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Lethbridge Herald Newspaper Archives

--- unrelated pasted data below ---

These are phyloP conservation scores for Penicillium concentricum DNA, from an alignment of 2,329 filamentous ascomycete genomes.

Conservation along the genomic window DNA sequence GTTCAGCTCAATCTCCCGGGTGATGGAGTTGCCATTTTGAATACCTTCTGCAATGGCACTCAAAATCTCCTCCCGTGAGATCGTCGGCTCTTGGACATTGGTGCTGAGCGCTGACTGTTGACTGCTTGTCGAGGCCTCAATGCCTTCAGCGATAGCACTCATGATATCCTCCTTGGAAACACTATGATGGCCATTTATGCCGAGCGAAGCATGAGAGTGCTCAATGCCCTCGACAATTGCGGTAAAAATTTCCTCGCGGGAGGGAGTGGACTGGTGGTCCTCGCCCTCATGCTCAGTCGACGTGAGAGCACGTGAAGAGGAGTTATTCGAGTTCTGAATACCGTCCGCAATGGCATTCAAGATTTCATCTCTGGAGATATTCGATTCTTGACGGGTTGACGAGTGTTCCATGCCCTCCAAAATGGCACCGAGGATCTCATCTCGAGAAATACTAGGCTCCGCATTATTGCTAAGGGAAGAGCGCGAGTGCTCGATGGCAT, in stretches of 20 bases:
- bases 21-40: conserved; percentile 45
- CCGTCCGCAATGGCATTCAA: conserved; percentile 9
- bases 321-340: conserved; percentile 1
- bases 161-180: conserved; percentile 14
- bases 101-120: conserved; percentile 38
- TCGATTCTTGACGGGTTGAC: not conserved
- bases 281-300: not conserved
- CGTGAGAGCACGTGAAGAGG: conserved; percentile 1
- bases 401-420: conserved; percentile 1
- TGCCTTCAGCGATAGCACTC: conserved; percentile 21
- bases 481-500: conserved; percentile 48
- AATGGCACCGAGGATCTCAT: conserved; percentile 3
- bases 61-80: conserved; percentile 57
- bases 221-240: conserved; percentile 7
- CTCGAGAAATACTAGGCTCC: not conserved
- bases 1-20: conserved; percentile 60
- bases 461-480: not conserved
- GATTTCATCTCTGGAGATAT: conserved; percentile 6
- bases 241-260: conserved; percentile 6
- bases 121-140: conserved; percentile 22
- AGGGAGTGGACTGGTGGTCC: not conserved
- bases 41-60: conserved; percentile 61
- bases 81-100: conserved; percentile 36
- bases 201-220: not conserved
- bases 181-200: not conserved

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Lethbridge Herald, The (Newspaper) - July 7, 1972, Lethbridge, Alberta 12 THE IETIIBRIDGE HERALD Frirlay, July 7, 1971 r Bunky Henry sets course marti of 65 Cherry Hill doesn't faze young golfers FORT ERIE, Out. (CP) Two young men with onglcs and anolher will] a new lucky bell buckle were looking for their improved fortunes to continue in today's second round of the Ca- nadian open golf championship. Bunky Henry, 28, with a course record six-under-pur 65, held a one-stroke lead going into the second round of the tournament on the par 71 Cherry Hill Club course. "It's been a long time since I've led a said the Valdosfa, Ga., native, "and I just hope my luck holds out." Henry started the first roum Thursday with two birdies and followed up with his eagle three He collected three more birdies against only one bogey. His six- TAKES EARLY LEAD Bunky Henry of Farrington, Ga., acknowledges the cheers of trie gallery offer finishing a six-under-par round of 65 )o set a course record and take the first round lead at the Canadian Open Thursday. (CP Wirephoto) Easiest Way to Get that NEW CAR 'I You have no capital out- lay, a preplanned month- ly budget, no unexpecled maintenanre cos Is. For c leasing plan lo meef every need, see our leas- ing Manager, Mr. Roy Mclnlosh. Audreachuk captures flight The sign of better leasing KING CHRYSLER DODGE LTD. 3rd Ave. and llth SI. S. Phone 328-9271 EDMONTON (Epeciall- Karin HcBean of Calgary's Earl Grey Club successfully defended her in the Al- berta junior girls golf cham- pionship which ended Thurs- day after 36 holes. Miss McBean fired a second 81 Thursday for a to- tal of 162, two strokes ahead of Heather McSporran of Ed- monton who had 81 and 83. Third was Pat Hall of Med- icine Hat with 172 from 87 and 85. The winner of the second flight, for players with handi- caps from 13 to 35, Carol An- drcachuk of Lethhridge. She had 189 from rounds of 93 and 96. Second was Margo Robert- son of Edmonton with 192 and third was Dawne Korgaard of Calgary with 215. Pat Elliott of Edmonton won the third flight, for those wilh handicaps of 30, with rounds of 104 and 102 for 20G. Michelle Lefaire of Edmon- ton was second with 20 and Chris YaWmchuk of Red Deer was third with 230. SETS JAVELIN RECORD STOCKHOLM (AP) Janls Luis of the Soviet Union set a world record Thursday night with a javelin throw of 305 feet, 1% inches. Jorma Kinnunen of Finland held the former record of 304- established in 1969. QUALITY GULF TIRES Great Tire Prices WIDE-TRACK 2X2 BELTED POLYESTER WHITEWALLS FROM F78-14 You're looking ol Gulf'i best belled fire value ri 4-PLY NftON BLACKWALLS Gulf's economy biai tire. If you plan lo drive your car up to milei, wn rocommonct thii tire. TRY TO BEAT IT FROM WIDE-TRACK 4 PLY POLYESTER WHITEWAUS Gull'! heit biai fire, If you plan ro driva your car up lo milei, recom- mend thit tiri. 7RT TO BEAT IT FROM WIDE-TRACK POLYESTER HBREGIASS DUAL WHITEWALLS Gulf'i bail boiled blot if you plan lo diivs your far up lo milii, w> thii TRy TO BEAT IT PROM 526-85 FRANK mm SUPERIOR FAST FRIENDLY SERVICE 1804 3rd Ave. S. Phone 327-0313 Uso your Gulf Travel Card or Charqox 'J'HE SOUTHEASTERN MOST portion of the East Kootenay district of British Columbia is having a serious bear problem. The district is being over-run with bruins and no one is sure why. "They're coming out our says Jack Williams, fish and wildlife officer at Fer- nie, who has worked around the clock on repeated occasions answering problem calls. The main problem so far has been just too many bears, with blacks in a vast majority. Worst districts are those where man has in- vaded the domain of the Kaiser Coal operations, Fording Coal, Elk Valley and throughout the valley bottoms. Many of the bears have been live trapped and transported into the Flathead country for release. In the Flathead the bears are doing everything but hibernating. A few anglers have been scared out of nine years growth. Whether the creation of the huge reservoir behind the Libby Dam in Montana is a contributing factor to the Influx of bears is not known. There is some feeling that it is. The sudden influx of seismic and other exploration crews in the more remote areas of the mountains is also believed to be a contributing factor. Anyway, anglers are welcome, but be alert. Don't take trailers and campers into high country yet. Four-wheel drives, especially in the upper reaches of the Elk Valley are required, if you want any assurance of getting through. Of course, what else? More distress calls are re- ceived from drivers of four-wheel drive vehicles than any other type. There are, however, some wash- outs and severe rough spots in the high country almost everywhere. IN SOUTHERN ALBERTA, warmer weather has created increased pressure on lakes and streams ev- erywhere. Streams in the mountain country improved considerably during the past week, and even though some would-be anglers came home skunked, many had limits of stream cutthroats and rainbows. Chain Lakes west of Nanton and Mami Lake near Mountain View are reported still as very spotty, with few rainbows being taken. Most others are said to be fair to good. Pike fishing in Travers Heservoir is still holding strong and there are more walleyes being taken. The Oldman River is still turbid, but dropping rapidly. Goldeye fishing is good to excellent. The Oldman is expected to be clear within a week if pres- ent weather conditions prevail. It would appear many more south Albertans have turned to Duck and Mission Lakes in northern Mon- tana for good rainbow fishing. While the majority of the rainbows are said to be in the 14-inch categoiy, some six pounders have been taken. Quality of flesh is tops. AND, FRIENDS are still wondering if Leth- bridge professional angler Ray Nelson really took his golf clubs out on a recent trip when he went to catch goldeyes. It's been kind of tough trying to convince Ray that Arnold Palmer doesn't make fishing rods, and a birdie isn't a type of fly. Patterson will fight Agosto NEW YORK (AP) William- mad All, overlooking Al (Blue) is, and Floyd Patterson, no1 overlooking Pedro Agosto signed Thursday to fight each other in Madison Square Garder Aug. 28. "Blue Lewis is saic Ali of his scheduled fifihl against Lewis in Dublin, Ire- land. July 19. "But I don't think about losing. T believe it's im- possible to lose." Asked about his fight with Pedro Agnslo in New York'? Sinpcn Bown July H, Patterson replied: "I haven't taken that fight for granted. The Garden has. I would prefer they hold this press conference after that fifibt. I don't take any fight for grantcd." The Garden really isn't taking anything for granted. If eilher Patterson or Ali lose in July, Harry Markson president of Boxing said al, the news conference, they will not meet in the scheduled 12-rounder. Gl'ATIANTKKD S2.iO.OIW Ali will gel. n guarantee of against .IS per cent of (ho revenue from the which also will he shown on closed circuit television. Pntter- son, 37, will Ret n ffiinrnnloc of 2.1 per cent. It will be NIC second fight be- tween the Iwo former heavy- weight champions. Ali slopped Patterson, who was the chal- lenger, in 12 rounds in Las Vegas, Nev., Nov. 22, 1965. Ali, 30, who was stripped of his title because of trouble with the military draft, pointed out once again that he really beat champion Joe Frazier in the fight that is the only loss on Ali's record. "I found out one reason I lost lhat said Ali, "was that two of the judges were on the draft board." SOUTHERN ALBERTA CO-OP Summer Specials! Weed-N-Feed wilh KILLEX 22 Ibi. coven 5000 iq. ft........... HIBACHI Single Barbecim -k Kinqiferrf Char- coal Briqueli 20 Ib. bag SOUTHERN ALBERTA CO-OP 1221 2nd Avo. South Phonn 327-3777 under on the back nine was only the sixth such nine-hole total o this year's pro tour. One stroke back at OB with h lucky belt buckle was 24-yea old rookie Tom Sanderson i Escond'hlo, Calif., who has mai aged to win only this yea Scoring Hie other eagle of 11: day was Sam Adams, o[ Boom N.C., a rookie and one of onl two left-handers on the regula tour. Adams scored a four-under r and was tied with veteran Sa Snead, Gay Brewer and Lo Graham. Sanderson, besides givin credit lo his lucky belt buckle cited his recent acquisition o sponsors, his recent marriag and a new putter for his succes Thursday. "John Schlee gave me putter that he won wit and that made a big diffei ence." Australian Bruce Crampto and Bob Smith were tied wit CDs, three under par, while di. fending champion Lee Trevin joined Bobby Mitchell, Mik Reasor, Deane Beman and Ji: Colbert at 69. Amateur Nick Weslook Burlington, Ont., and Windso pro Bob Panasiuk were the onl Canadians to break par wit 70s. They were in a group o eight that included veteran Ch Chi Rodriguez. Arnold Paliner and South Af rican Gary Player, pre-touma ment favorites along with Trev ino. were in a group ot 14 a even-par 71. Palmer, who wiped out thre birdies with an equal number o bogeys, said he was havin trouble with his irons. "If I knew this course better I think I would have had a be ter round said Palme who had only one rain-shortenec practice session Wednesday. But despite Wednesda night's downpour, there wa nothing but high praise from al the players for the condition o the course. "The course Is m perfec shape and I think It will ran among the top five on the U.S tour this said Panasiuk. "I talked to a lot of the play ers out there today and they al said they were extremely happy with the course. I think the pro from the U.S. are having a rea treat playing on a course that'; in such good condition." PRAISES MARSHALS Trevino also praised the tour nament marshals for controlling the crowd of who turned out Thursday. With the job they did, it took us only four hours and five min utes to complete the round, don't think I can remember when was the time we wenl that fast and this isn't a shon course." Trevino predicted that i Thursday's clear skies and winds continued, the greens would be "hard as a table top' 3y Sunday and low scores woulc ie scarce. "Right now the greens are still holding well. If you go in .he rough, you can blast out o t and still stop at the pin. Bui :hose greens are going to get a ot faster as they dry out." The remaining field of 147 starts teeing off at 8 a.m. today and the low 70 and ties will make the cut for the final two rounds Saturday and Sunday. CBC television begins live coverage Saturday with a two- lour national broadcast begin- ning at 2 p.m. MDT. The Sun- day telecast starts at 3 p.m and continues until the winner collects the first prize. The field was reduced Thurs- day by two late withdrawals and one eviction. NOW AT BERT MAC'S CCM 3 Speed MINI BIKES Just like big Ideal for the 9-12 year old 7995 BERT MAC'S 913 3rd Ave. S. Phone 327-3231 Cloied Monday Open Daily 8 a.m. to p.m. Thiirs. and FH. 8 a.m. to 9 p.m. Opon a lolol of houri to youl Dorey, Williams sign contracts BOSTON (AP) New Eng- land Whalers of the World Hockey Association announced Thursday the signing of two Na- tional Hockey League players .0 their growing rosier. The Whalers announced the signings of defcnceman J i m Dorey of New York Rangers a Fort Macleod rodeo ready Billed as a "Rodeo of Champ- the annual Midnight Days Rodeo at Fort Macleod will g2t underway Sunday afternoon at two. Named in honor of the world :amou5 bucking horse. Midnight, .he one-day show will feature many of the lop riders currently competing at the Calgary Stampede. Over 170 professional rodeo cowboys have entered the affair and will compete in the five major rodeo events. The rodeo used to be a twc- day show but was changed lo one big performance in order a bring in more top-name con- ies tan ts. four-year veteran of the NHL, and Tommy Williams, a 10-year veteran of throe NHL clubs. The signing brings to 19 the number of players the Wlialers have under contract for the WHL's first season of play which is to begin this fall. Dorey, 25, a nalive of Kings- ton, Out., joined Toronto Maple Leafs in 1068 after playing with three minor league teams. Dorey played for the Leafs until last February when he was to I'-e Rangers for Pierre Jarry. Dorey set an NHL record will] 43 minutes in pennlties in a game while playing for the Leafs. Dorey joins two other former Toronto defencemen. Brad Sel- wood and Rick Ley, on the Whalers rosier. "The addition of Dorey gives the Whalsrs a defensive corps comparable lo any in Ihe WHL or NHL." said coach Jack Kel- Icy of the Whalers. Williams, 32, played with Bos- ton Bruins for seven years be- fore being traded to Minnesota North Stars in 1939. He played two years with Minnesota, registering his pro- fessional career high of 67 points during the 1969-70 season. Williams was traded to Califor- nia Golden Seals in 1971. ELRICH TIRE SPORT SCORES ALBERTA MAJOR LEAGUE :al. Jimmies ial. Giants :dm. Tigers Jed Deer Elks .elh. Lakers Blu WI1. NATIONAL LEAGUE East W ilfsburgh Jew York -13 t. Louis 38 hicago.......33 Wonlreal .......31 hiladelphia 9S Inclnnall ouslon os Angeles llanta an Francisco an Diego W L Pel. GBL U 5 .737 11 7 .611 2V 8 7 .533 A 7 7 .500 dV a n .421 6 3 14 .176 10 Pel. .411 .597 .52B 3B 35 .26 .356 ODAY'S GAMES Houston Roberla (7-3) a) St. Louis N Los Angeles Suitor. (9-4) at Me1 'ork AAallack (8-41 N San Francisco McDowell (B-5) onlreHl Stoneman (7-5) N San Diego Corkins (0-4) and Nor- lan (5-6) at Philadelphia Carllon 10-61 and Nash (1-J) N Chicago Hooton (6-7) Bf Cincinnati impson (J-2) N Pittsburgh Kison (3-1) and Walker M) at Atlanta Hardin (1-0) and Kel- iy (5-S) N HURSDAY'S RESULTS an Francisco 110010 t IS 0 hiladelphia 000 130 100- 4 t 1 Bryanl, Molfitt (7) J- Johnson (fri) and Healyl Reynolds, Lersch f4) randon (6) Fryman (2-9) (8) and yen, Baleman HRs: on (3) Money fticago 000 001 3 t I lanla 004 000 450 Hands (4-4) McGinn (5) Hnmillon and Hundley; Stone (2-6) Upshaw and E. Williams. HRs: All-Baker os Angclei 070 010 014-11 11 2 onlrenl MO 021 3 t 1 Downing (5-5) Brewer (9) and Sims; orrez (9-5) Marshall (8) Gilbert (9) alker (9) and Humphrey, Boccahella HRs: irgensen (7) Mashore an Dieoo tno 000 WO 3 ew York 000 000 000 000 7 1 Ross (ID and Corrales; inn, McGraw (3-3) (11) and tlsburgh 001 00? 000 IB 3 OL'slon 000 300 000 000 10 X Moose, Giusti Hernandez (4-0) 4) and Wilson, Griffin Gladding York Ray -3) (15) Gibbon Culver (17) d Edwards, Howard HR: Pgh- argell AMERICAN LEAGUE East W L PCI. GBL Baltimore 30 .571 Delrolt........ 3B 32 .543 2 Boston .........33 3J .-193 New York ......33 35 .dE5 6 Cleveland 30 39 MS Milwaukee 27 47 .397 12 West OflkJsnd.......if> 76 609 31 .569 5 Minnesota ......3S 3J .SU 9 Kansas Cily 35 36 .493 California ......33 AQ 13Vj Texas 39 43 .403 17 TODAY'S GAMES AMERICAN LEAGUE Milwaukee Parsons (6-7) al Oakland Blue [2-4) N Boston Curtis (6-3) at California May (1-6) N Dfilroil Slayback (1-2) al Chicago Lemands (M) N Nsw York Peterson (7-9) at Minne- sota Woodson (S-B) N Kansas Cily Drago (6-7) at Cleve- land Wilcox (6-9) N Texas Droberg (5-7) at Balllmort Palmer (ll-J) N THURSDAY'S RESULTS FIRST Texas 1M GOT 3 I 1 Cleveland .010 Ito 4 9 a Gogolewski (3-7) Pina (7) Lindblad f7) and King; G. Perry (13-7) end Fosse. SECOND Texas .......001 020 020 11 1 Cleveland 101 000 021 13 1 Brobery, Lindblad (B) Pina Paul (9) Shellenback M-J) (VO and Billings; Lamb, Mingori Farmer (1-01 (9) and Moses. HRs: (Pi Detroit 110 073 MO-7 13 I Kansas City 030 000 Oil Coleman (10-7) and Freehan; Rook- er (d.4> Fifzmorris '5) Burgmeler (6) Abernalhy (7) K. Wright (9) and Kirk- pa trick. Baltimore 000 010 291 Chicago 000 100 150 Cucllar (7-6) and Hendricks; Brad- ley (10-5) and Eqan. HRs: Bal-Crow- Icy New York .010004 6 t I Oakland 003 167 Kekich (S-f5) Lylr (6) nnd Hamilton (S-3) Horlcn (5) Locker (8) and Dunca. Milwaukee T30 Olfl S 1 0 California 503 000 5 11 0 Lockwood, Colborn (2-0) (3) and Rodriguez; C. Wriqht, Rose Barbe (9> and Torbcrg, Slephenson HRs: Mil-Briggs (3) MINOR LEAGUE SCORES Pacific Coast Leagur Fugene A-A Tucson 0-? Albuquerque 11 Tacoma Phoenix 4 Portland 1 Salt Lake -1 3 HIGH SPEED TIRE TUBE 14 ELRICH TIRE LTD. COMPLETE TIRE SALES SERVICE 403 In AVI. South Phon> 317.6064 or 337-045 ;